Sun: Open source for the masses

Developers, rev your engines. Sun is jettisoning nine million lines of StarOffice code into open source on Friday
Written by Mary Jo Foley, Senior Contributing Editor

Sun Microsystems is billing it as the biggest project in open source history.

Today, Friday the 13th -- a target fatalistically selected by Sun back in July and achieved on time -- Sun placed all nine million lines of StarOffice 6 alpha code into open source.

As of today, developers interested in viewing, tinkering with, and/or licensing the StarOffice desktop office suite or its component parts are free to download the code from www.openoffice.org.

"This will be programming in the large made public for the first time," said Bill Roth, Sun group product manager. "This is nine times the size of Mozilla."

With Openoffice.org, Sun is attempting to duplicate the strategy that was adopted by AOL's Netscape division with its Mozilla open source spinoff.

Openoffice.org, like Mozilla.org, is the keeper of the open source version of the technology. Individual licensors -- including Sun -- will take "commercial forks" of the Openoffice technology and turn them into commercialised products, while giving back any and all code changes to Openoffice.org. With Netscape 6, Netscape is engaging in a similar practice with Mozilla.org.

Roth said he didn't know when Sun might ship a commercial version of StarOffice 6 but promised a full road map some time down the road.

"We're evaluating how moving to open source will affect our development process," he said. But the commercial version of Version 6 of the suite will support Windows, Linux, Solaris, and the MacOS platforms, Roth added.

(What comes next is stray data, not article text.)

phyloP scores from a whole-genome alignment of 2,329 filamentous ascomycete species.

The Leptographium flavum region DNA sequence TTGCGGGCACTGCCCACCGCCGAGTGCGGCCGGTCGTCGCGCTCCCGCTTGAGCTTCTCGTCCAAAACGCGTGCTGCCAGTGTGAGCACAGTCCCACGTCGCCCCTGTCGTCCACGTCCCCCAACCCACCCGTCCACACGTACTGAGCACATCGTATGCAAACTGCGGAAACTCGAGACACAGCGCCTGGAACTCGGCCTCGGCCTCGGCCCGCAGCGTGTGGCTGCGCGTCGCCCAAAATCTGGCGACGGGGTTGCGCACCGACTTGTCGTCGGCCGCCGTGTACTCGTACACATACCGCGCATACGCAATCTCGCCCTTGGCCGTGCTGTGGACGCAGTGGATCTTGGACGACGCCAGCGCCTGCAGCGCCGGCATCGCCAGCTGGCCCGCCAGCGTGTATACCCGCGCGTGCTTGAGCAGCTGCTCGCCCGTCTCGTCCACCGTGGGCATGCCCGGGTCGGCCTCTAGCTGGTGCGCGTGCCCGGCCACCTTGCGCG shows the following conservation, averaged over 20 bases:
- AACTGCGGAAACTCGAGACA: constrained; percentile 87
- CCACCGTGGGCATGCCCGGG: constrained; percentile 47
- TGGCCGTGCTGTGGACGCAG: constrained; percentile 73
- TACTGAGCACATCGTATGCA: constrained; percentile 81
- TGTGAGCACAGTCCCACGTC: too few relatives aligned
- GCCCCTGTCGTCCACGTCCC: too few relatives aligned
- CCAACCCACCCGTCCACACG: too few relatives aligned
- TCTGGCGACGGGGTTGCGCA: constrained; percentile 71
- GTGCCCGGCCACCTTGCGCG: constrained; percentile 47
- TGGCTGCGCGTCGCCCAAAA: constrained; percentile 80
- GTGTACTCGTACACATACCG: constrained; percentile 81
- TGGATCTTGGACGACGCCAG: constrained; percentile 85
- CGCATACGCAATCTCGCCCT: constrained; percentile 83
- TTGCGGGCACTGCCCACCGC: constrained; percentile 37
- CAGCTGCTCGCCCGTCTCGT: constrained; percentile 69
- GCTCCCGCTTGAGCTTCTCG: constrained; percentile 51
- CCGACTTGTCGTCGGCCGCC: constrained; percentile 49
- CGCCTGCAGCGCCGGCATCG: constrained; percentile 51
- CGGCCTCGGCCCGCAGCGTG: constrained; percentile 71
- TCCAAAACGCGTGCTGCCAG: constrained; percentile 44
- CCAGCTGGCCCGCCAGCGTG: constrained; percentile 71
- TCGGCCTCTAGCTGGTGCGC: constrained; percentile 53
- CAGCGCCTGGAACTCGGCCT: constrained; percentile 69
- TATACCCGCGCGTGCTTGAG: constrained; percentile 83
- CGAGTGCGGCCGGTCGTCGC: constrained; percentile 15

As with just about every commercially backed open source project these days, there are some caveats for those interested in the code on Openoffice.org. Not only do interested parties have to agree to the GNU Public Licence terms, they also must agree to adhere to the Sun Industry Standard Source Licence (Sissl). Under the terms of Sissl, licensors must agree to adhere to Sun-specified application programming interfaces and compatibility tests.

Since July, when it announced its intentions to open-source StarOffice, Sun has worked closely with CollabNet, a company dedicated to managing collaborative code development efforts. It has divided the massive StarOffice code base into 75 modules, grouped into 18 projects, such as printing, scripting engines, spreadsheets, and the like. Currently, all 18 projects are headed by Sun employees, but Roth said Sun is expecting "others in the community to take over some of them over time".

Roth said there are more than 450 "rugged individualists" working at Sun and other companies who have committed to work on the open-sourced StarOffice code base. This includes developers at companies as large as Boeing down to Mike@tired.com, a guy who is working on user interface issues, Roth said.

As part of Friday's Openoffice.org announcement, Sun announced that it is making Extensible Markup Language, or XML, the default file format for StarOffice, replacing the suite's former proprietary binary file format. Sun will continue to support filters that support Microsoft's Office file formats, among others.

StarOffice is one of a handful of desktop office suites and one of the very few cross-platform ones.

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